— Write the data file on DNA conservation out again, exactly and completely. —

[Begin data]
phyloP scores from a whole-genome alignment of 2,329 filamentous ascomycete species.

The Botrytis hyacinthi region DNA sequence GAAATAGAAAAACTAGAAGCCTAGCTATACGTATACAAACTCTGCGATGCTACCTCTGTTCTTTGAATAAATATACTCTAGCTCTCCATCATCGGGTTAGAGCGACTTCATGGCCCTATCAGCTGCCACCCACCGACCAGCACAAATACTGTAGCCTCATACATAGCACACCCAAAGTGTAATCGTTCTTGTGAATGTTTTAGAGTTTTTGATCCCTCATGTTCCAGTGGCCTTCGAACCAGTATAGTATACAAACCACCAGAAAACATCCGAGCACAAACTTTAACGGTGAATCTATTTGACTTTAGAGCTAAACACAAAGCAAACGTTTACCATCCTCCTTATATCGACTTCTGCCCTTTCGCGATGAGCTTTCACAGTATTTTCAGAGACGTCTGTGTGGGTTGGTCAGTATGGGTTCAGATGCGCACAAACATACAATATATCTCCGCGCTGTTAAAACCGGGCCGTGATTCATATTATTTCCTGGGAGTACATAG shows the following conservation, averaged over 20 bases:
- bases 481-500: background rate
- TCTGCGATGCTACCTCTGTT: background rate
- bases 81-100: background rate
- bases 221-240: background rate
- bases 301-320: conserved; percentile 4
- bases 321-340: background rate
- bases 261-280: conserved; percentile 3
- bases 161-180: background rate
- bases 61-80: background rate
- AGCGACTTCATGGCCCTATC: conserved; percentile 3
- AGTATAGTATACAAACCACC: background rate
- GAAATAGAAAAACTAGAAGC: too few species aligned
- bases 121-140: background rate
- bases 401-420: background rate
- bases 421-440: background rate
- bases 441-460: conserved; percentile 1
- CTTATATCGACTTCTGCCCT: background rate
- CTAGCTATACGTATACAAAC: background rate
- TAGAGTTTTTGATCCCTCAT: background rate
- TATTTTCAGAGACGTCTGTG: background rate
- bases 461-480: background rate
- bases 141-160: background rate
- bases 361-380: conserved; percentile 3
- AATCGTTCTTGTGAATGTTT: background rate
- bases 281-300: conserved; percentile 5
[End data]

phyloP scores from a whole-genome alignment of 2,329 filamentous ascomycete species.

The Botrytis hyacinthi region DNA sequence GAAATAGAAAAACTAGAAGCCTAGCTATACGTATACAAACTCTGCGATGCTACCTCTGTTCTTTGAATAAATATACTCTAGCTCTCCATCATCGGGTTAGAGCGACTTCATGGCCCTATCAGCTGCCACCCACCGACCAGCACAAATACTGTAGCCTCATACATAGCACACCCAAAGTGTAATCGTTCTTGTGAATGTTTTAGAGTTTTTGATCCCTCATGTTCCAGTGGCCTTCGAACCAGTATAGTATACAAACCACCAGAAAACATCCGAGCACAAACTTTAACGGTGAATCTATTTGACTTTAGAGCTAAACACAAAGCAAACGTTTACCATCCTCCTTATATCGACTTCTGCCCTTTCGCGATGAGCTTTCACAGTATTTTCAGAGACGTCTGTGTGGGTTGGTCAGTATGGGTTCAGATGCGCACAAACATACAATATATCTCCGCGCTGTTAAAACCGGGCCGTGATTCATATTATTTCCTGGGAGTACATAG shows the following conservation, averaged over 20 bases:
- bases 481-500: background rate
- TCTGCGATGCTACCTCTGTT: background rate
- bases 81-100: background rate
- bases 221-240: background rate
- bases 301-320: conserved; percentile 4
- bases 321-340: background rate
- bases 261-280: conserved; percentile 3
- bases 161-180: background rate
- bases 61-80: background rate
- AGCGACTTCATGGCCCTATC: conserved; percentile 3
- AGTATAGTATACAAACCACC: background rate
- GAAATAGAAAAACTAGAAGC: too few species aligned
- bases 121-140: background rate
- bases 401-420: background rate
- bases 421-440: background rate
- bases 441-460: conserved; percentile 1
- CTTATATCGACTTCTGCCCT: background rate
- CTAGCTATACGTATACAAAC: background rate
- TAGAGTTTTTGATCCCTCAT: background rate
- TATTTTCAGAGACGTCTGTG: background rate
- bases 461-480: background rate
- bases 141-160: background rate
- bases 361-380: conserved; percentile 3
- AATCGTTCTTGTGAATGTTT: background rate
- bases 281-300: conserved; percentile 5